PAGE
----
Loving Naples, flaws and all
NAPLES, Italy -- Maybe I fell in love with this messy, intemperate city by the bay because I first saw it after spending a week in well-ordered Germany. Maybe I feel close to my family’s southern Italian roots here. Or maybe I’m just drawn to underdogs.
Naples, a city of about a million people, is definitely that; it was all but off the map for travelers in recent decades because of crime, poverty, decay and disasters like a 7.2-magnitude earthquake of 1980 that killed nearly 5,000 people and damaged many of the city’s historic facades. Even adventurous travelers who knew of Naples’ extraordinary churches and museums ventured here warily and came away with tales of pickpockets and purse-snatchers.
But the city’s fortunes have been changing. Recognizing a need to save its many treasures-including its glass-roofed Galleria Umberto and vast Capodimonte museum-local power brokers about 15 years ago embarked on a campaign to save Naples. Museums, palaces, piazzas, churches and cloisters were renovated, and car traffic was banned in certain neighborhoods. Police were posted in tourist areas, like Spaccanapoli, the city’s dense, dark historic center whose secretive splendors partly inspired the old maxim, “See Naples and die.”
Meant to express the sublime effect of the city on tourists, the saying has another, more literal meaning I wanted to avoid. When I visited Naples last September, I found it still noisy, dirty and discombobulating. But I had prepared for the trip as if I were going to a Third World country, girdling my middle in a money belt and hiding my camera in an over-the-shoulder bag. I prepared mentally as well. While there, I went out alone at night, but I always watched my back, and I stayed away from the poor, crime-ridden Spanish Quarter, a fugue of alleys on the flank of the Vomero, one of the hills that dumps the city into the sea.
And I never once felt ill at ease.
“Violent crime against Americans in Naples is very rare,” says Gloria Berbena, who is with the U.S. Consulate in Naples. “While there certainly is petty crime, it is not anything different than what American tourists would find in other major European cities.”
Those willing to take the kind of precautions I did are amply rewarded by the city’s art and architecture, nearby archeological showplaces like Pompeii and Herculaneum, and a feast of irresistible food. Others who prefer to see the city while staying elsewhere can station themselves on the Amalfi coast, an easy day trip by train. But it would be a great pity to avoid La Bella Napoli altogether, if only because its National Archeological Museum provides such an excellent introduction to the wonders of nearby Herculaneum and Pompeii, covered in ashes and rubble and thus preserved for posterity by a massive eruption of nearby Mt. Vesuvius in AD 79.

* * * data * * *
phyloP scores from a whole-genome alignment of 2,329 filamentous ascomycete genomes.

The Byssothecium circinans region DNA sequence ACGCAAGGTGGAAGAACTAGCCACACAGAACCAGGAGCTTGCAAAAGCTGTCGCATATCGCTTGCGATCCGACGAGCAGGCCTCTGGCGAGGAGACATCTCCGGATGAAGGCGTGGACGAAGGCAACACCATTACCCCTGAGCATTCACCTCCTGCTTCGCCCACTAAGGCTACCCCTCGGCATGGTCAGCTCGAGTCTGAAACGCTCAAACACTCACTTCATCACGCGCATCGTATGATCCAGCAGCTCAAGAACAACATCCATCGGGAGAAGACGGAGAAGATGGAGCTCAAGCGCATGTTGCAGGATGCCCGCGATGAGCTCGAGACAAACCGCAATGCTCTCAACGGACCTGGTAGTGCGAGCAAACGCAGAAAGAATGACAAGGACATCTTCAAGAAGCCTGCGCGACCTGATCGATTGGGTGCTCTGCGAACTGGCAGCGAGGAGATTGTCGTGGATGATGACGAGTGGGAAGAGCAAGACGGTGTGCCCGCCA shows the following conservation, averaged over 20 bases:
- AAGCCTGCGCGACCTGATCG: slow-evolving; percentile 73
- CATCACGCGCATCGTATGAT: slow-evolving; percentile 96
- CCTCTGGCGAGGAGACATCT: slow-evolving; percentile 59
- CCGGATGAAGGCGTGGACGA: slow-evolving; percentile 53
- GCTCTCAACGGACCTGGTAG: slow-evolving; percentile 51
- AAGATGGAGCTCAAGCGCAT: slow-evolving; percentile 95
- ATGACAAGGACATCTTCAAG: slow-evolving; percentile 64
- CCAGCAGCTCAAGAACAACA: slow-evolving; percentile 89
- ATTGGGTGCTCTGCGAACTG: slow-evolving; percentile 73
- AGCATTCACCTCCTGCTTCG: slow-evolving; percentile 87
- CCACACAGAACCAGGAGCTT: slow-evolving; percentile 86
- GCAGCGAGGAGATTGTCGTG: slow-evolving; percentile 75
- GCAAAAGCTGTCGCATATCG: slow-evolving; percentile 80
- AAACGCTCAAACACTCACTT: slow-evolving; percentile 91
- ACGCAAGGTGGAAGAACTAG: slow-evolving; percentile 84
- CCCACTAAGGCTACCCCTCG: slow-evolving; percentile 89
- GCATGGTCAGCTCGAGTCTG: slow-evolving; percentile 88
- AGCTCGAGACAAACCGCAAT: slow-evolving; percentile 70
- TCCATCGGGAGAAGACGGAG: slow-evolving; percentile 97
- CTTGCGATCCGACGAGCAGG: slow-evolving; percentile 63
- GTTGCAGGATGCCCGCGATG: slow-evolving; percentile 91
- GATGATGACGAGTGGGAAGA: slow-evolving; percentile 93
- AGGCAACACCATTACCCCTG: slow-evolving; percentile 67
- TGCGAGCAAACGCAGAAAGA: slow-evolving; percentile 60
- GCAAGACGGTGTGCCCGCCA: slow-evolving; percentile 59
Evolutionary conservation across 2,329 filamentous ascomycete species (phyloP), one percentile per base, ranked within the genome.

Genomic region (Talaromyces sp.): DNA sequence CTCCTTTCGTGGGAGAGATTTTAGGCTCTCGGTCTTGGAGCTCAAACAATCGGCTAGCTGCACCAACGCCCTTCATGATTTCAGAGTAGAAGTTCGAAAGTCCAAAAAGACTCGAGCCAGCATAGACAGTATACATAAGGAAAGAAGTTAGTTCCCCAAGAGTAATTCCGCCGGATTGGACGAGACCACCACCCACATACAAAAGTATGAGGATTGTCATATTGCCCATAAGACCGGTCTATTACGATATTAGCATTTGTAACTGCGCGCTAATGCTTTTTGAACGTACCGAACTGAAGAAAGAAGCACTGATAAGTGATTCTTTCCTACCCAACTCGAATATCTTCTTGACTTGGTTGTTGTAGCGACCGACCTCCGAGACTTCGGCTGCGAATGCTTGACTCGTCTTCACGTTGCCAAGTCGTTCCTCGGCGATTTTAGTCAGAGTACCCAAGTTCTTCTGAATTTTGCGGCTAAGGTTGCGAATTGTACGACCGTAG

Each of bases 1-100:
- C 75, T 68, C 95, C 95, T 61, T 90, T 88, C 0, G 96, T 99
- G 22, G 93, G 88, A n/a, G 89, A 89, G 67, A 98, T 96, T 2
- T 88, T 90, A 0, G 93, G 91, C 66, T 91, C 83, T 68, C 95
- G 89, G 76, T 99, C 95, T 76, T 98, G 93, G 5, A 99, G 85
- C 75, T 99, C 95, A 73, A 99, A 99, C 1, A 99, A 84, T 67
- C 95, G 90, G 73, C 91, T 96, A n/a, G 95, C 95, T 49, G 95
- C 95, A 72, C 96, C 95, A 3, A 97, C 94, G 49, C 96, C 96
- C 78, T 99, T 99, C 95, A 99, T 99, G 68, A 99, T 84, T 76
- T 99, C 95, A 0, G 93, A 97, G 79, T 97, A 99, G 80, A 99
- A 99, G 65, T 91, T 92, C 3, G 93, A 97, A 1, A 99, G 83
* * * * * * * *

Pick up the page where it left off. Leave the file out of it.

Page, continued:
Italians say that Naples is real, edgy and unvarnished in the way that tourist-choked Rome and Florence are not. At almost every turn, Naples made me think of the old courtesan Madame Hortense in “Zorba the Greek,” at once so charming and so pathetic that she constricts the heart.
Throughout most of the city’s long history, the port of Naples sang a siren song to visitors, beginning with the Greeks and Romans, who built vacation villas in the lush, sunny countryside around it. Now many of these are archeological digs, but Naples endures in its unmatched setting, with perfectly proportioned Vesuvius, Europe’s only active volcano, on the horizon, the Sorrento peninsula to the south and the fabled island of Capri out in the Tyrrhenian Sea. And then there’s that mesmerizing azure bay, which kept me looking seaward.
Whenever you manage to wrest your gaze from the view, there are the gratifications of art. But you don’t come to Naples principally to see masterworks of the Renaissance, as in Florence, or antique splendors like those in Rome. Because Naples was ruled by a long train of foreign suzerains, from the Greeks and Romans to the Goths, Normans, Spanish and French, it is an artistic mishmash, demonstrating almost every style that hit the Italian boot but especially the Baroque and Neoclassic, which may be acquired tastes.
Still, those who turn up their noses at those styles might reconsider if they could see Giuseppe Sammartino’s uncanny, haunting sculpture of the “Veiled Christ” in Spaccanapoli’s Sansevero chapel and the grand, cantaloupe-colored Palazzo Reale, occupied in the 18th century by one of the first resident kings of Naples, Charles of Bourbon, and later by Napoleon’s brother-in-law, Joachim Murat.
Nor is Naples the place for passing time in a cafe on a quiet, traffic-free piazza. Despite efforts to make the city more tourist friendly, traffic remains relentless. Cars, vegetable trucks and motorcycles, driven at breakneck speed over curbs and down railway tracks, whether or not there’s a train in sight, have the right of way, it seems. So you must watch your toes at intersections, take it for granted that you’ll be breathing exhaust fumes and bolt the shutters and windows tight if you need quiet to sleep.
Don’t go to Naples to make friends, either. Italians, and particularly Neapolitans, seem to me far too self-absorbed to be gregarious. It’s lovely, though, to watch them gesticulating on street corners with their snazzy jackets draped over their shoulders or sleeping on sunny park benches in the middle of a workday afternoon.
Kissing is an endurance sport here. I’d walk past a couple on the Piazza Plebiscito or the Santa Lucia waterfront on my way to dinner, and when I returned after my meal, they were still locked at the lips.
Neapolitans eat with sensual abandon, too, which is perfectly understandable given the food: margherita, the standard Neapolitan pizza, a simple tomato-sauce-and-cheese style that they often fold in half and consume as they’re walking down the street; gelato richer than Ben and Jerry’s ice cream; the fresh mozzarella found in salads that tastes subtly different every place you order it; and, of course, red sauces, starring the region’s prized tomatoes. Neapolitan restaurants have scores of recipes for these sauces, flavored with everything from chile peppers to veal shank. Some days, it seemed as if I was simply killing time between meals.